The Senate will vote on same-sex marriage


The Senate will hold a vote on same-sex marriage legislation until after November’s midterm elections, with negotiators seeking more time to lock in support, making the bill more likely to ultimately pass the chamber.

Sen. Tammy Baldwin, the lead Democratic negotiator of the bill that would codify same-sex marriage nationwide, said Thursday that more time is needed to negotiate the issue with Republicans, and that she wants to delay any vote in the Senate until after the midterm elections in November. .

“We are very confident that the bill will pass, but it will take a little more time,” Baldwin told CNN.

Democrats had initially eyed a Senate vote before this fall’s midterms, possibly as soon as next week. Now, Baldwin says he wants the bill out “the day after the election.”

Senate Majority Leader Chuck Schumer has vowed to hold a vote on the bill, but the timing remains uncertain as it remains unclear whether 10 GOP votes will be needed to overcome a filibuster and advance the legislation to final passage.

Democrats have pushed for a vote on the Supreme Court’s Roe v. After Wade was overturned, raising fears that the court may target same-sex marriage in the future.

A Senate vote on same-sex marriage before the end of the term could put vulnerable Republicans in a tough spot for re-election. And lawmakers on both sides of the aisle say the fast-approaching midterms have added a complicating factor to efforts to lock down the votes needed to pass a bill. Pushing the timeline back to the end of the midterms makes it more likely that the key test vote will be successful.

The bipartisan group has been negotiating with a few Republicans concerned about religious freedom who have indicated they may vote for the bill if it is amended.

Ohio GOP Sen. Rob Portman, who has been closely involved in the effort, confirmed the group wanted to delay the vote, saying GOP senators are asking for “more time to digest.”

“The possibility of a strong bipartisan vote after the election seems likely,” Portman said.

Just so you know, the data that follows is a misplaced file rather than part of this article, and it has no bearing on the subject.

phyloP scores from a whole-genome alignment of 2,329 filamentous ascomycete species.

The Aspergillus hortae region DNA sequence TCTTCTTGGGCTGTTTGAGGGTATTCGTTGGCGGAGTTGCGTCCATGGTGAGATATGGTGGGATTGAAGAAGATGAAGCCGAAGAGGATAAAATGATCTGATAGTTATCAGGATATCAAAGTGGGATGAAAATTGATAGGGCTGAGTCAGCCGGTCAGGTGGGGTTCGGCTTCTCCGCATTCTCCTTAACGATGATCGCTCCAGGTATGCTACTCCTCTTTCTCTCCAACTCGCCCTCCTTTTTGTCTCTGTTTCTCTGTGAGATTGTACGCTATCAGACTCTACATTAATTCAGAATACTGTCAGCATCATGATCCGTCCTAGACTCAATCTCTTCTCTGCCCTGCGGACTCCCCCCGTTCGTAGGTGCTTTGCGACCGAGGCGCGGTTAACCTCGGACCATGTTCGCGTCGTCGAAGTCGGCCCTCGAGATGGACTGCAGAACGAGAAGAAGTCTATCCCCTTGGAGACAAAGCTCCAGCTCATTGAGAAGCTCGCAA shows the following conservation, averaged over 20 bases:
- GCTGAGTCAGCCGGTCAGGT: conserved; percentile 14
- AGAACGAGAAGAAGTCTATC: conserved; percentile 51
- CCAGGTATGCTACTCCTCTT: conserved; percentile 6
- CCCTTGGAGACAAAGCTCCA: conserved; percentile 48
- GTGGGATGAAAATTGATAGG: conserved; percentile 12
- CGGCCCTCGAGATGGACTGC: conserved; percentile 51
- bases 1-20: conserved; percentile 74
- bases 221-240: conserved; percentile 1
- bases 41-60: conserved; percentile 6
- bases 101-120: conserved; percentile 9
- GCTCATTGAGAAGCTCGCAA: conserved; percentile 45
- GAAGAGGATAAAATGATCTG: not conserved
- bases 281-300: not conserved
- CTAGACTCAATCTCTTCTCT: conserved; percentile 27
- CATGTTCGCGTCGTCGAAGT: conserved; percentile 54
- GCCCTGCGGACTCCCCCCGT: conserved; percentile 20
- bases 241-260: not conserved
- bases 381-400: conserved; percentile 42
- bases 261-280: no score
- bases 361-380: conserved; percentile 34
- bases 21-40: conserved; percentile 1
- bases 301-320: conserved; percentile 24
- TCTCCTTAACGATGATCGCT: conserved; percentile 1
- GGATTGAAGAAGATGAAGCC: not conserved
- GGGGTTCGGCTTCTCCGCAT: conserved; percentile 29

Sen. Thom Tillis, R-North Carolina, said, “Those who have been negotiating this want an outcome” and the prospects improve after the election. The group recommended that Schumer be retained.

Tillis told reporters that there had been concern before the election that voting on the same-sex marriage bill was a political move.

“Some said the timing of the vote was political. This is clearly, I think, a situation where we want to make our members feel comfortable, and I’m sure we’ll get through it eventually,” Tillis said.

On the bill itself, Tillis said, “We’ve put together language that’s been finalized that I think is incredibly respectful of the input we’ve received on religious freedom.”

Republican Sen. Ron Johnson, who is running for re-election in Baldwin’s home state of Wisconsin, said he was open to supporting the bill until conservative groups raise concerns about religious liberties.

“People have raised very serious and legitimate concerns about religious freedom,” he said. “I appreciate that the authors of the bill are trying to address this. But this takes some time to consider, okay? They don’t have to hurry, it’s not ready.”

He would not commit to how he would vote if religious freedom concerns were addressed.

This story was updated with additional updates on Thursday.